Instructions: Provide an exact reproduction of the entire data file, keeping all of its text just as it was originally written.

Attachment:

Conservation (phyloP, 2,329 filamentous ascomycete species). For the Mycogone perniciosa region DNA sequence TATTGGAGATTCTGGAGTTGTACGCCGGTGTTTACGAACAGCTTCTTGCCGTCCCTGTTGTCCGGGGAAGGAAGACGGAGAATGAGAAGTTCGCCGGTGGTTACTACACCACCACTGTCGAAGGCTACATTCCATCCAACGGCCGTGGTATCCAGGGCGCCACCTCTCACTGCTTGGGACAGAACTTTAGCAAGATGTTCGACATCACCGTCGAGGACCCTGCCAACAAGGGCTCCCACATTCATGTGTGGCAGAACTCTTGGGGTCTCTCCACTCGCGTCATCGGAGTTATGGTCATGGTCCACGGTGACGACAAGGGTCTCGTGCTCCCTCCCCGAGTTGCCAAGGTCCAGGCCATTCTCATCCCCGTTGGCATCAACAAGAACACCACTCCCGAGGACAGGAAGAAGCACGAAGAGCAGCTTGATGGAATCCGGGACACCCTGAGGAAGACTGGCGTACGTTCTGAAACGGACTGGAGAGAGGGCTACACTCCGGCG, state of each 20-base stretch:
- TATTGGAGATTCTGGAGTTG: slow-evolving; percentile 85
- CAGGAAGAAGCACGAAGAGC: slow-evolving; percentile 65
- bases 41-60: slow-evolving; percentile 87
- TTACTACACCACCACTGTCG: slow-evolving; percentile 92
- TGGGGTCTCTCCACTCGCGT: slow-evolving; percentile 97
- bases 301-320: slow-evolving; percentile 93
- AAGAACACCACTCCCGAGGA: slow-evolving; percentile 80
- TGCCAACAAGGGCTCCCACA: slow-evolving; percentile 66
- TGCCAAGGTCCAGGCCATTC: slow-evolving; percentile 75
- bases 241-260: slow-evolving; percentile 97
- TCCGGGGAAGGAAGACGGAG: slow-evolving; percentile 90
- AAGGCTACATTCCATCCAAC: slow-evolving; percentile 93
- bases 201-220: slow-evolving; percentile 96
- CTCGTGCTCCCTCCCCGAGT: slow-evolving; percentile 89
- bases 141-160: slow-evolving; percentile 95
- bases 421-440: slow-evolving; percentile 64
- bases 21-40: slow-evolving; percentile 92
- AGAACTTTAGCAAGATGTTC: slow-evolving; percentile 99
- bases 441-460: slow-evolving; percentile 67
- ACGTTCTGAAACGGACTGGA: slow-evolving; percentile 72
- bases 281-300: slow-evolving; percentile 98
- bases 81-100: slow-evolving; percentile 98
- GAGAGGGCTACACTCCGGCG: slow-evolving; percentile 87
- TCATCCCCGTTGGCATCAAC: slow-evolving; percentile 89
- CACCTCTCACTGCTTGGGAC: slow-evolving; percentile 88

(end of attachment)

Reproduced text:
Conservation (phyloP, 2,329 filamentous ascomycete species). For the Mycogone perniciosa region DNA sequence TATTGGAGATTCTGGAGTTGTACGCCGGTGTTTACGAACAGCTTCTTGCCGTCCCTGTTGTCCGGGGAAGGAAGACGGAGAATGAGAAGTTCGCCGGTGGTTACTACACCACCACTGTCGAAGGCTACATTCCATCCAACGGCCGTGGTATCCAGGGCGCCACCTCTCACTGCTTGGGACAGAACTTTAGCAAGATGTTCGACATCACCGTCGAGGACCCTGCCAACAAGGGCTCCCACATTCATGTGTGGCAGAACTCTTGGGGTCTCTCCACTCGCGTCATCGGAGTTATGGTCATGGTCCACGGTGACGACAAGGGTCTCGTGCTCCCTCCCCGAGTTGCCAAGGTCCAGGCCATTCTCATCCCCGTTGGCATCAACAAGAACACCACTCCCGAGGACAGGAAGAAGCACGAAGAGCAGCTTGATGGAATCCGGGACACCCTGAGGAAGACTGGCGTACGTTCTGAAACGGACTGGAGAGAGGGCTACACTCCGGCG, state of each 20-base stretch:
- TATTGGAGATTCTGGAGTTG: slow-evolving; percentile 85
- CAGGAAGAAGCACGAAGAGC: slow-evolving; percentile 65
- bases 41-60: slow-evolving; percentile 87
- TTACTACACCACCACTGTCG: slow-evolving; percentile 92
- TGGGGTCTCTCCACTCGCGT: slow-evolving; percentile 97
- bases 301-320: slow-evolving; percentile 93
- AAGAACACCACTCCCGAGGA: slow-evolving; percentile 80
- TGCCAACAAGGGCTCCCACA: slow-evolving; percentile 66
- TGCCAAGGTCCAGGCCATTC: slow-evolving; percentile 75
- bases 241-260: slow-evolving; percentile 97
- TCCGGGGAAGGAAGACGGAG: slow-evolving; percentile 90
- AAGGCTACATTCCATCCAAC: slow-evolving; percentile 93
- bases 201-220: slow-evolving; percentile 96
- CTCGTGCTCCCTCCCCGAGT: slow-evolving; percentile 89
- bases 141-160: slow-evolving; percentile 95
- bases 421-440: slow-evolving; percentile 64
- bases 21-40: slow-evolving; percentile 92
- AGAACTTTAGCAAGATGTTC: slow-evolving; percentile 99
- bases 441-460: slow-evolving; percentile 67
- ACGTTCTGAAACGGACTGGA: slow-evolving; percentile 72
- bases 281-300: slow-evolving; percentile 98
- bases 81-100: slow-evolving; percentile 98
- GAGAGGGCTACACTCCGGCG: slow-evolving; percentile 87
- TCATCCCCGTTGGCATCAAC: slow-evolving; percentile 89
- CACCTCTCACTGCTTGGGAC: slow-evolving; percentile 88